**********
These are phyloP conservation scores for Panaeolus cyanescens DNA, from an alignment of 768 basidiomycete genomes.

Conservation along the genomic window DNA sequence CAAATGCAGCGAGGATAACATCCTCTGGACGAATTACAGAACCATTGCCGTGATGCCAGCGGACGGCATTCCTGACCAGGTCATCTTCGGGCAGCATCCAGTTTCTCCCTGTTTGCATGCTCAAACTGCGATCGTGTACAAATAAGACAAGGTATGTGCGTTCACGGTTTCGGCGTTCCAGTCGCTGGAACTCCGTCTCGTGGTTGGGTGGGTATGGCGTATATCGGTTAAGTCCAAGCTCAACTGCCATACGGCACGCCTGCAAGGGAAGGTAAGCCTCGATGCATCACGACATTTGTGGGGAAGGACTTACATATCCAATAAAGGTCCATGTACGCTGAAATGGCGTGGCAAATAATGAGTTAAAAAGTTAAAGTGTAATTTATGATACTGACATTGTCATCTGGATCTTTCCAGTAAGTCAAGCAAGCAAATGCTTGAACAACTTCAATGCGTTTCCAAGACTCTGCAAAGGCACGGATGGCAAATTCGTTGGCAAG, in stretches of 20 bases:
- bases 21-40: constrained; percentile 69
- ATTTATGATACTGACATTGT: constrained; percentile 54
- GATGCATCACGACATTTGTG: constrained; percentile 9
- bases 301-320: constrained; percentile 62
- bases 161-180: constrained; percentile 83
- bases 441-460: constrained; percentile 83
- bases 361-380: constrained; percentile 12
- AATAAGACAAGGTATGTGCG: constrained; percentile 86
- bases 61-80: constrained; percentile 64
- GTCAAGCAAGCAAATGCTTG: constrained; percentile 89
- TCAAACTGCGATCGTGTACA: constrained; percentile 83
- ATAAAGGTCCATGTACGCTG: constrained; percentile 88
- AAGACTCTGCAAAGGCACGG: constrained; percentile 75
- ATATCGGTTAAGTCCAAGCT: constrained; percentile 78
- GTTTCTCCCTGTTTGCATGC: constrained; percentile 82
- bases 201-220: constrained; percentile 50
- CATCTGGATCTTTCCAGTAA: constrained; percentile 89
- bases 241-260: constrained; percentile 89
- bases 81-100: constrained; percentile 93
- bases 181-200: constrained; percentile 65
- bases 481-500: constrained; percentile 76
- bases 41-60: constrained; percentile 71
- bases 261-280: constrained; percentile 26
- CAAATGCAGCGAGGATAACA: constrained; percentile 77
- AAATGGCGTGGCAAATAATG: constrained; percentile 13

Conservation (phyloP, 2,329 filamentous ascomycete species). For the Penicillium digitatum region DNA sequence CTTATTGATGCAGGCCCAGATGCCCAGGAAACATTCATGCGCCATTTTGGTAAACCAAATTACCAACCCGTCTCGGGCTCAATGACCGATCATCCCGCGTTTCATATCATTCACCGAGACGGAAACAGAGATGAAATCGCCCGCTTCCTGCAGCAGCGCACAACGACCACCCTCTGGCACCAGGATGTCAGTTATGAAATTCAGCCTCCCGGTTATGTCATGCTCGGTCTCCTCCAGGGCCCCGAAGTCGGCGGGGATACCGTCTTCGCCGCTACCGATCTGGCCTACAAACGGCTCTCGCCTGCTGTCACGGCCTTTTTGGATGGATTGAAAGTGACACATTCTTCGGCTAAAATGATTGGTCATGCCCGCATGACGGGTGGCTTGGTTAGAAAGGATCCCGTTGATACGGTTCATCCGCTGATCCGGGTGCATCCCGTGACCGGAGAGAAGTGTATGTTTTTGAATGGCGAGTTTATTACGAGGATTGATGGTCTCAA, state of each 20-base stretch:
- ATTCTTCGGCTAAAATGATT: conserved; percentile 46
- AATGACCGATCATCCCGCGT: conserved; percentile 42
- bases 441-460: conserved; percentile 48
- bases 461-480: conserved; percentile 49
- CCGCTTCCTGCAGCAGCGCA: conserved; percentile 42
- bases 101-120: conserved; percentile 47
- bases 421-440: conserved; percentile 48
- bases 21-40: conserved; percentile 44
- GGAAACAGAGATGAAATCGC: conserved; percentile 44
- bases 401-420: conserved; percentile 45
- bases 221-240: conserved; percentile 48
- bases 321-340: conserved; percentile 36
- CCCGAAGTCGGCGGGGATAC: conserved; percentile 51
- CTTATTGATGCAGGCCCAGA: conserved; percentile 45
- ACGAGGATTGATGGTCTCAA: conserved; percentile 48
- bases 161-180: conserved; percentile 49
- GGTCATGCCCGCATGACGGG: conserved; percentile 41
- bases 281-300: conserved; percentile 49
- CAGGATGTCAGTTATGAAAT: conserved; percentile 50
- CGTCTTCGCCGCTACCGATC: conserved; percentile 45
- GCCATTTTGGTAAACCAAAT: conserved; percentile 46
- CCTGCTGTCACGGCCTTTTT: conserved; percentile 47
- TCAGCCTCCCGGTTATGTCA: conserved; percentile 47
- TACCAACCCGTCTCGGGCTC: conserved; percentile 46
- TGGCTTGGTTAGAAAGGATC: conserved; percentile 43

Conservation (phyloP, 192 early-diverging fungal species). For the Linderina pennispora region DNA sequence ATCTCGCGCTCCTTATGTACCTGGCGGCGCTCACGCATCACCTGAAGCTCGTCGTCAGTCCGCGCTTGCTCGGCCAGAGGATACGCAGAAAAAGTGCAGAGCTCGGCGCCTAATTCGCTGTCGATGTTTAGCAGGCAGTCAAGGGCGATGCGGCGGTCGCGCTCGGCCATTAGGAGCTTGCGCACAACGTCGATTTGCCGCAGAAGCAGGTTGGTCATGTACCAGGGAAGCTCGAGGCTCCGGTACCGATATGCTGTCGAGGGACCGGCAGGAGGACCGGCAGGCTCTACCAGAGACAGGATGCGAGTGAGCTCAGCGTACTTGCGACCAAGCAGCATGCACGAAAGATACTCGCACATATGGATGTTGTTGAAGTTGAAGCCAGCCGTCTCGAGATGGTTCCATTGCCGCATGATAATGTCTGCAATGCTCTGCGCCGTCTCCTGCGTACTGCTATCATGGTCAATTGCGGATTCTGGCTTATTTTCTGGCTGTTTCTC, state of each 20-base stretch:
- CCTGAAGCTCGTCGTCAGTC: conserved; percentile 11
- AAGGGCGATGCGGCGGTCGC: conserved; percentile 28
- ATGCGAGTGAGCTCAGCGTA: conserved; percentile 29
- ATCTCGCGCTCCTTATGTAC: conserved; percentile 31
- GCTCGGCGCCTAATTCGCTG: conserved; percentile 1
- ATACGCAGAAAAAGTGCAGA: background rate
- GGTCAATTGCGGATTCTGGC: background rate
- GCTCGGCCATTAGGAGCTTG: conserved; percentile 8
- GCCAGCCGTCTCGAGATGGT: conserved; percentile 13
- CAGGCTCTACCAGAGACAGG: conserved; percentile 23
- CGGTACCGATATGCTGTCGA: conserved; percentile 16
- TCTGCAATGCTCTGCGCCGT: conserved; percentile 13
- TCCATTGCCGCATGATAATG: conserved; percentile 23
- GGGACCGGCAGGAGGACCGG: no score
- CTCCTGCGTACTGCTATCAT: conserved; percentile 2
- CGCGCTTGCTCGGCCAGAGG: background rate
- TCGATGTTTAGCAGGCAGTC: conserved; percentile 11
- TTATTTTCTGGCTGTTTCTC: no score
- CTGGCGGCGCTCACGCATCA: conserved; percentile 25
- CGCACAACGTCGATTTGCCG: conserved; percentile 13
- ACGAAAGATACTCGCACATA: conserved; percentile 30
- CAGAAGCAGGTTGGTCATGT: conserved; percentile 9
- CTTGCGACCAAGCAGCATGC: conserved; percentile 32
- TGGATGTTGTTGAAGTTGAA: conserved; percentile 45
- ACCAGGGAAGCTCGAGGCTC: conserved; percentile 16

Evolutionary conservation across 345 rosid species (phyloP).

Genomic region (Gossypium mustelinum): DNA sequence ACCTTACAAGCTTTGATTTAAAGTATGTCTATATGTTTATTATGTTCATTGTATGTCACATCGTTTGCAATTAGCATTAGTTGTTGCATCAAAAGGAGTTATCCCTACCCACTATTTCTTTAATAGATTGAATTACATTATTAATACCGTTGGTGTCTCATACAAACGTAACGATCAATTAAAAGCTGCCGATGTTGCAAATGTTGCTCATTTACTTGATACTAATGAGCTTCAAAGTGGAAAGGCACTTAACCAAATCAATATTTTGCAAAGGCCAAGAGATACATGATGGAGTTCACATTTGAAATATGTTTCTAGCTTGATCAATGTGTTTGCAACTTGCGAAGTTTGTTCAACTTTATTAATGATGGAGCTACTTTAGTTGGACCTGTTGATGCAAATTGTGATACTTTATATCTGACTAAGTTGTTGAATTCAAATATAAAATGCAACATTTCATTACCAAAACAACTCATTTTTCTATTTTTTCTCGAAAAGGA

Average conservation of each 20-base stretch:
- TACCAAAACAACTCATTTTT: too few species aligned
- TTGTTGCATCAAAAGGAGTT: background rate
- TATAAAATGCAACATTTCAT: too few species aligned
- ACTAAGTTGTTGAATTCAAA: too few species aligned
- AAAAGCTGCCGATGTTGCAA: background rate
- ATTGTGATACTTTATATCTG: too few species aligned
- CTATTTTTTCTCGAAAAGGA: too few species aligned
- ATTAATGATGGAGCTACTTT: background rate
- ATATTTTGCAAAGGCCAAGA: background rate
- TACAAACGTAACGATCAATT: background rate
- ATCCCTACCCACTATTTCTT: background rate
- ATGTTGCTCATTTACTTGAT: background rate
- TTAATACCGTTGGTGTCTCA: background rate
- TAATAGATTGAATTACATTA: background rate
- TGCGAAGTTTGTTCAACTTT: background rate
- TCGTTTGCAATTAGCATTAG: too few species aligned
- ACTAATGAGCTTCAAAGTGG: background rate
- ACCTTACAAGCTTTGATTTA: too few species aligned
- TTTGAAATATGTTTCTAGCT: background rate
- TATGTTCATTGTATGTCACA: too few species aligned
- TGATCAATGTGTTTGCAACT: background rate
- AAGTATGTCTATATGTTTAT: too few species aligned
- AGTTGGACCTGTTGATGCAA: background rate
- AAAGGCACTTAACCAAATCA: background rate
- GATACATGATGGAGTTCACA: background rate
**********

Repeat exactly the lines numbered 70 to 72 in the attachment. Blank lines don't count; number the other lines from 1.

- CGCGCTTGCTCGGCCAGAGG: background rate
- TCGATGTTTAGCAGGCAGTC: conserved; percentile 11
- TTATTTTCTGGCTGTTTCTC: no score